What is the process of getting a customs refund?
Under the relevant national regulations, you’ll be eligible to lodge a refund application to the Australian Border Force (ABF) if you:
- own goods (or act on behalf of the owner of goods);
- have lodged the original version of what is known as the full import declaration (FID), self‑ assessed clearance (SAC), or return; and
- have paid the customs duty once the goods have entered into Australia.
If you work with an experienced freight forwarder such as ICE, they will be able to lodge an application for a refund by making amendments to the relevant FID, SAC, or returning and making application either:
- electronically; or
- by submitting a completed and signed Form B653 – Refund Application.
In the application your forwarder will quote the correct “reason code” pursuant to the Customs Regulation 2015 – this will indicate to the ABF the circumstances under which you are claiming a refund entitlement.
Is there a time frame to lodge a customs refund?
Yes – four years after the date on which you first paid the customs duty.
How strict is the time limit to lodge a customs refund?
The four-year limit is a very strict timeframe and the following lawsuit brought in the High Court of Australia, the nation’s highest court of appeal, demonstrates an interesting case of an importer who tried to recover a customs duty after the period expired.
In 2004, Mr Thiess imported a yacht into Australia. The yacht’s gross weight was 108 tonnes, but it was mistakenly believed to be 160 tonnes. This was a critical error, as it resulted in the wrong tariff classification being applied.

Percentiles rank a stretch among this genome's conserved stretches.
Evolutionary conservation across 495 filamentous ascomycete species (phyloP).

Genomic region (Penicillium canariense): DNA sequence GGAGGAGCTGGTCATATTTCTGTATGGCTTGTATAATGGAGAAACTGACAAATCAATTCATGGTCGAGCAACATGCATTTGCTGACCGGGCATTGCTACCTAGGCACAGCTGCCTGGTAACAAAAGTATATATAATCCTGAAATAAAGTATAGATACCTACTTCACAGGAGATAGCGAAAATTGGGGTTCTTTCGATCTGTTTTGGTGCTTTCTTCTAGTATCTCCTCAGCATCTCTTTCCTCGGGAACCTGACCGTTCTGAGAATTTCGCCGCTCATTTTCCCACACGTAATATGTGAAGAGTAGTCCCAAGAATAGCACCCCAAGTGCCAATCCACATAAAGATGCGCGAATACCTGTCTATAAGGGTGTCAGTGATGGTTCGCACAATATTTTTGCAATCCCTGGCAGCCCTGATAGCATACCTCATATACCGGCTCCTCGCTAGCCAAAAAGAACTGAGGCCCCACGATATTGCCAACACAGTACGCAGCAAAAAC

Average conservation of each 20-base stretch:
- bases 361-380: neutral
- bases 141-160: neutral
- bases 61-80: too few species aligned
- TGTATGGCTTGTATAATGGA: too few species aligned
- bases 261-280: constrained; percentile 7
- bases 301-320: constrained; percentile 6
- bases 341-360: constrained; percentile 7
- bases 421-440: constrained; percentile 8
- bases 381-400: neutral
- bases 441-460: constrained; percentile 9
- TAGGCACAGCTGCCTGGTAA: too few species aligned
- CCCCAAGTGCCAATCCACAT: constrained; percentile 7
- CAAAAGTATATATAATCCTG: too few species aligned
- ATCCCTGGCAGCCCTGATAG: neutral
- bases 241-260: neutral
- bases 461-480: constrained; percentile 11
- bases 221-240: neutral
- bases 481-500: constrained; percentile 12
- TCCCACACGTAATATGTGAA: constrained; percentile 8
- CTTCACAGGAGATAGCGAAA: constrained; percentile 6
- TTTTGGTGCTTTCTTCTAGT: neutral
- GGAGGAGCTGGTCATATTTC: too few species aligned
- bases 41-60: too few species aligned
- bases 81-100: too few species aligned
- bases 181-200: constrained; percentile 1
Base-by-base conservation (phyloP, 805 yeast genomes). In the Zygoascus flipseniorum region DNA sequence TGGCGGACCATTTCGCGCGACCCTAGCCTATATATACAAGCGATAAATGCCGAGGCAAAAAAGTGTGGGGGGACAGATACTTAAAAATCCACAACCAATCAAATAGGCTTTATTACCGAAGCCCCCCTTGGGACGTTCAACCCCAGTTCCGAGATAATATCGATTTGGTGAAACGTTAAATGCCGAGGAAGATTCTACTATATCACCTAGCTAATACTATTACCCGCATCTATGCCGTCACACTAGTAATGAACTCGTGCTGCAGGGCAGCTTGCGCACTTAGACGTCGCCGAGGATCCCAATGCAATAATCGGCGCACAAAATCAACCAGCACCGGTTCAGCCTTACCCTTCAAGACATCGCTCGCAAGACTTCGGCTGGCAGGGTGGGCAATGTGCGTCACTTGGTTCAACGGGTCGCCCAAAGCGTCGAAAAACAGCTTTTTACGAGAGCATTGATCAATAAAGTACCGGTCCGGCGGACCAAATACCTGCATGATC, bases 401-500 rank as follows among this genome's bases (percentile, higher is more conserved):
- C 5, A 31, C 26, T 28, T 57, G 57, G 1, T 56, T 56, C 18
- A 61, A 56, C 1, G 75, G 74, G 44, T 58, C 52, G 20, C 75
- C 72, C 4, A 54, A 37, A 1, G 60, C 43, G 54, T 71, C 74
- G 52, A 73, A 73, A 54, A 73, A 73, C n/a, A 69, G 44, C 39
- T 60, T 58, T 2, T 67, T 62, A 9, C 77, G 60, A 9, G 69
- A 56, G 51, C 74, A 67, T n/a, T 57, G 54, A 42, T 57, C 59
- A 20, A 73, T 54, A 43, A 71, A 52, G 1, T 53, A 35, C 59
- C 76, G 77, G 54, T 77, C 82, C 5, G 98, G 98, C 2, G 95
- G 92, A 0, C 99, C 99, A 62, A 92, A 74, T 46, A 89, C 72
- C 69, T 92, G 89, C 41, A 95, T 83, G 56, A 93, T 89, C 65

For yachts that had a tonnage of 150 or higher, no duty existed. Mr Thiess, therefore, paid $494,472 in customs duty plus an extra $49,447 in GST when he had no obligation to do so. He did not realise this error had been made until 2006.
At the time, the time limit to bring a customs refund application was 12 months (not four years, like it is today). Mr Thiess was unable to apply for a customs refund due to the expired timeframe, so he sued Customs to retrieve his money (altogether being $543,919) under the common law.
He lost his case in the Queensland courts, so he appealed to the High Court.
The High Court declared that he was unable to get his money back because the federal legislation – being the Customs Act 1901 – barred any right to recover any money paid to Customs, unless:
- the payment was made “under protest” and an action for recovery was commenced within six months; or
- the importer had a right to a refund.
The Scheme at the time, the High Court said, incentivised importers to be “vigilant” when importing their goods.
The bottom line
The bottom line with this case is as the High Court said – you must be vigilant when selecting the correct tariff classification and assessing your liability for customs duty.
Otherwise, you may be in a position where you are paying customs duties when you have no requirement to do so.
You can read the full case, Thiess v Collector of Customs  HCA 12, here.
Let the experts handle it
It is critical to be “vigilant” when making tariff classifications and this is also the case when applying for customs refunds.
Expert brokers understand the customs process, the time-frames required and the complexities that the system presents.
At International Cargo Express, we have many years of combined experience assisting importers to claim customs duties refunds. Please get in touch with our customs duty experts today for an obligation-free chat, or leave a comment below.